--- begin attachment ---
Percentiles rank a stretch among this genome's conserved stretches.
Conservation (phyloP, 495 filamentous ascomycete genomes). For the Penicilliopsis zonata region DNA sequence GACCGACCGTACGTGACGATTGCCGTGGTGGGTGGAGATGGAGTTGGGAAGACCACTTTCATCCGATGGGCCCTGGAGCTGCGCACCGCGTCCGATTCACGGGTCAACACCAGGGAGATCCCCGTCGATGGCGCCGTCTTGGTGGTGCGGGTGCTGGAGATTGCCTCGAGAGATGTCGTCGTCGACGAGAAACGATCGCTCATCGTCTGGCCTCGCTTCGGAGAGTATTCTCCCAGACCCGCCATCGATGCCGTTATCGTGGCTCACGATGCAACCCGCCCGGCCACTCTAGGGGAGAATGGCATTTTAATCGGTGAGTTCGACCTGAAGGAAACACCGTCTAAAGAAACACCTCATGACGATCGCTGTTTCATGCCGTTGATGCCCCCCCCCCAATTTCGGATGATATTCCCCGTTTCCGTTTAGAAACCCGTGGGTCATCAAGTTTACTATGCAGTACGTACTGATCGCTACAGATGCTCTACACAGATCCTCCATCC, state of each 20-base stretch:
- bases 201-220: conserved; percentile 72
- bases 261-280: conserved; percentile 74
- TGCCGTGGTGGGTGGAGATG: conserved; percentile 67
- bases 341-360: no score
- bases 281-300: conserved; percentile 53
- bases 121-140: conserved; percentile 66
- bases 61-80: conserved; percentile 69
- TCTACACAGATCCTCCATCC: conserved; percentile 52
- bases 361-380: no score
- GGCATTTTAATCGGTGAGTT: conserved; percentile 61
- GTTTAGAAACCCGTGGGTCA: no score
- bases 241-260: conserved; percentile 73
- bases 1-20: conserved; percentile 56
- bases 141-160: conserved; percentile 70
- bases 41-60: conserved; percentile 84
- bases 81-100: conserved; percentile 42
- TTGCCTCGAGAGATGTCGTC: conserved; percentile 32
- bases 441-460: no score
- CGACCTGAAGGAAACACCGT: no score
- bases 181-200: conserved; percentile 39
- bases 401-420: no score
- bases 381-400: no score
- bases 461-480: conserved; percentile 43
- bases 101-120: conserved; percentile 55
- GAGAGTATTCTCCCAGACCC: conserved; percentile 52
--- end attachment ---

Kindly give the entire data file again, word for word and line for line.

Percentiles rank a stretch among this genome's conserved stretches.
Conservation (phyloP, 495 filamentous ascomycete genomes). For the Penicilliopsis zonata region DNA sequence GACCGACCGTACGTGACGATTGCCGTGGTGGGTGGAGATGGAGTTGGGAAGACCACTTTCATCCGATGGGCCCTGGAGCTGCGCACCGCGTCCGATTCACGGGTCAACACCAGGGAGATCCCCGTCGATGGCGCCGTCTTGGTGGTGCGGGTGCTGGAGATTGCCTCGAGAGATGTCGTCGTCGACGAGAAACGATCGCTCATCGTCTGGCCTCGCTTCGGAGAGTATTCTCCCAGACCCGCCATCGATGCCGTTATCGTGGCTCACGATGCAACCCGCCCGGCCACTCTAGGGGAGAATGGCATTTTAATCGGTGAGTTCGACCTGAAGGAAACACCGTCTAAAGAAACACCTCATGACGATCGCTGTTTCATGCCGTTGATGCCCCCCCCCCAATTTCGGATGATATTCCCCGTTTCCGTTTAGAAACCCGTGGGTCATCAAGTTTACTATGCAGTACGTACTGATCGCTACAGATGCTCTACACAGATCCTCCATCC, state of each 20-base stretch:
- bases 201-220: conserved; percentile 72
- bases 261-280: conserved; percentile 74
- TGCCGTGGTGGGTGGAGATG: conserved; percentile 67
- bases 341-360: no score
- bases 281-300: conserved; percentile 53
- bases 121-140: conserved; percentile 66
- bases 61-80: conserved; percentile 69
- TCTACACAGATCCTCCATCC: conserved; percentile 52
- bases 361-380: no score
- GGCATTTTAATCGGTGAGTT: conserved; percentile 61
- GTTTAGAAACCCGTGGGTCA: no score
- bases 241-260: conserved; percentile 73
- bases 1-20: conserved; percentile 56
- bases 141-160: conserved; percentile 70
- bases 41-60: conserved; percentile 84
- bases 81-100: conserved; percentile 42
- TTGCCTCGAGAGATGTCGTC: conserved; percentile 32
- bases 441-460: no score
- CGACCTGAAGGAAACACCGT: no score
- bases 181-200: conserved; percentile 39
- bases 401-420: no score
- bases 381-400: no score
- bases 461-480: conserved; percentile 43
- bases 101-120: conserved; percentile 55
- GAGAGTATTCTCCCAGACCC: conserved; percentile 52